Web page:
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Intrauterine Growth Retardation 

A disorder which occurs while the baby is still in the mother’s womb. IUGR produces full-term babies unusually small in weight and/or length at birth.


They are proportionately short stature.

Delayed growth puts the baby at risk of certain health problems during pregnancy, delivery, and after birth. They include:

  • Low birth weight

  • Difficulty handling the stresses of vaginal delivery

  • Decreased oxygen levels

  • Hypoglycemia (low blood sugar)

  • Low resistance to infection

  • Low Apgar scores (a test given immediately after birth to evaluate the newborn's physical condition and determine the need for special medical care)

  • Meconium aspiration (inhalation of stools passed while in the uterus), which can lead to breathing problems

  • Trouble maintaining body temperature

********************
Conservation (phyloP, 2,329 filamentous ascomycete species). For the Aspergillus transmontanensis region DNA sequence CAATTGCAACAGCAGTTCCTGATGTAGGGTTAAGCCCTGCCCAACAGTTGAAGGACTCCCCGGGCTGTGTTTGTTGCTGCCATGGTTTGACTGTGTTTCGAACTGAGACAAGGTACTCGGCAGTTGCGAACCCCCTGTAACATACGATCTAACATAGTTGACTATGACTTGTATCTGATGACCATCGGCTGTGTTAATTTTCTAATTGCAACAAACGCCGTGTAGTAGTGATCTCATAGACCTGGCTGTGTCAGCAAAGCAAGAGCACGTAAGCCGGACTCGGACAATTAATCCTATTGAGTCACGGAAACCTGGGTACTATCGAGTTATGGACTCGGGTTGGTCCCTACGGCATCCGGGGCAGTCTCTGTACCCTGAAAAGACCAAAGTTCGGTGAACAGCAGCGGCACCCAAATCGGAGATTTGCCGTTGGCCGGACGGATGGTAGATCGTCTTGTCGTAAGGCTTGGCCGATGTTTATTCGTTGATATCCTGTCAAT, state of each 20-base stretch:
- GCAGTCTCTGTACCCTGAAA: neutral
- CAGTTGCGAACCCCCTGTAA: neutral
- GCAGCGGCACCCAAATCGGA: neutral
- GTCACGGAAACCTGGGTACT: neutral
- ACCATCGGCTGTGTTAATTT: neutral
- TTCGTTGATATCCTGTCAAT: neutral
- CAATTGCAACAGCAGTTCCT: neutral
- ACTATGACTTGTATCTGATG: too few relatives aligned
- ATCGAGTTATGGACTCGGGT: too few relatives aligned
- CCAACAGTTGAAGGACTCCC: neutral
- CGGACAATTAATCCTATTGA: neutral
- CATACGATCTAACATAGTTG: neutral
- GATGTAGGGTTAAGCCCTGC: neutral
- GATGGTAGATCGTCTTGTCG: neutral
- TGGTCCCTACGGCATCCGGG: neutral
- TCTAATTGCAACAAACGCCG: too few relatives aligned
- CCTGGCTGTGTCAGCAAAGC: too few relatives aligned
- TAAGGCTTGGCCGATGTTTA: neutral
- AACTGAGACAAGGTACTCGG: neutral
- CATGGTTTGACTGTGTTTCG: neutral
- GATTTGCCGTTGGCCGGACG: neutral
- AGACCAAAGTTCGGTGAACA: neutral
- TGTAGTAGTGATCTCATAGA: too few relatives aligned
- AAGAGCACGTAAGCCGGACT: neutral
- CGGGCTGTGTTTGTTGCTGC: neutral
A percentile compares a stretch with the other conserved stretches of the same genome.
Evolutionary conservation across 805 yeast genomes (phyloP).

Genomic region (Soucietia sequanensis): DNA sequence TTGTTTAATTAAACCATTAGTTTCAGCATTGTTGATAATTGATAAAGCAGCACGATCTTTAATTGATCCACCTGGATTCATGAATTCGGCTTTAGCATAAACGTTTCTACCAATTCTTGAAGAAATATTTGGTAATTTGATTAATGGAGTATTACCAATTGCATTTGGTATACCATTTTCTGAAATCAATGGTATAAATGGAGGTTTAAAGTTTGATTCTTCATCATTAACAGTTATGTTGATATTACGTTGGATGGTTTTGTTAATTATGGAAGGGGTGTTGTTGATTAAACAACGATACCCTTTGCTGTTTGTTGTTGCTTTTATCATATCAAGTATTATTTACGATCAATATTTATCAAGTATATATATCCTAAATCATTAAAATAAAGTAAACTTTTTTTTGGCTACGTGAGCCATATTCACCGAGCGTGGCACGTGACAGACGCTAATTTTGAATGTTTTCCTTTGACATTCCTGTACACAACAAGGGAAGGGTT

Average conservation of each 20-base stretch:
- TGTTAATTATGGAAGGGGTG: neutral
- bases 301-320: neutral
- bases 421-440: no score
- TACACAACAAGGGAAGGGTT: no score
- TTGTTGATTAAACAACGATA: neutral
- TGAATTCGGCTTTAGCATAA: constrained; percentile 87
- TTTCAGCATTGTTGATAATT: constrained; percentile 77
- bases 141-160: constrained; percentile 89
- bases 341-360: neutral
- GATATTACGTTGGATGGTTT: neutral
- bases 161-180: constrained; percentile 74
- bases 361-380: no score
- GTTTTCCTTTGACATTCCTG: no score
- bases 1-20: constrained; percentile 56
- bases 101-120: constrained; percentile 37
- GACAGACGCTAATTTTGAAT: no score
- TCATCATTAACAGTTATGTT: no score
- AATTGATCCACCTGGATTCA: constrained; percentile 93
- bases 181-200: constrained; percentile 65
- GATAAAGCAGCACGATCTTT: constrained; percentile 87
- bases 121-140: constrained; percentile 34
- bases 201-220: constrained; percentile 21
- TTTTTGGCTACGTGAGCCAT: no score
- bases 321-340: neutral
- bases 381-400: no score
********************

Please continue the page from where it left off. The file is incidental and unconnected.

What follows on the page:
• Abnormally high red blood cell count

In the most severe cases, IUGR can lead to stillbirth. It can also cause long-term growth problems.

The main symptom of IUGR is small for gestational age baby. Specifically, the baby's estimated weight is below the 10th percentile -- or less than that of 90% of babies of the same gestational age.

Depending on the cause of IUGR, the baby may be small all over or look malnourished. They may be thin and pale and have loose, dry skin. The umbilical cord is often thin and dull instead of thick and shiny.

Not all babies that are born small have IUGR.

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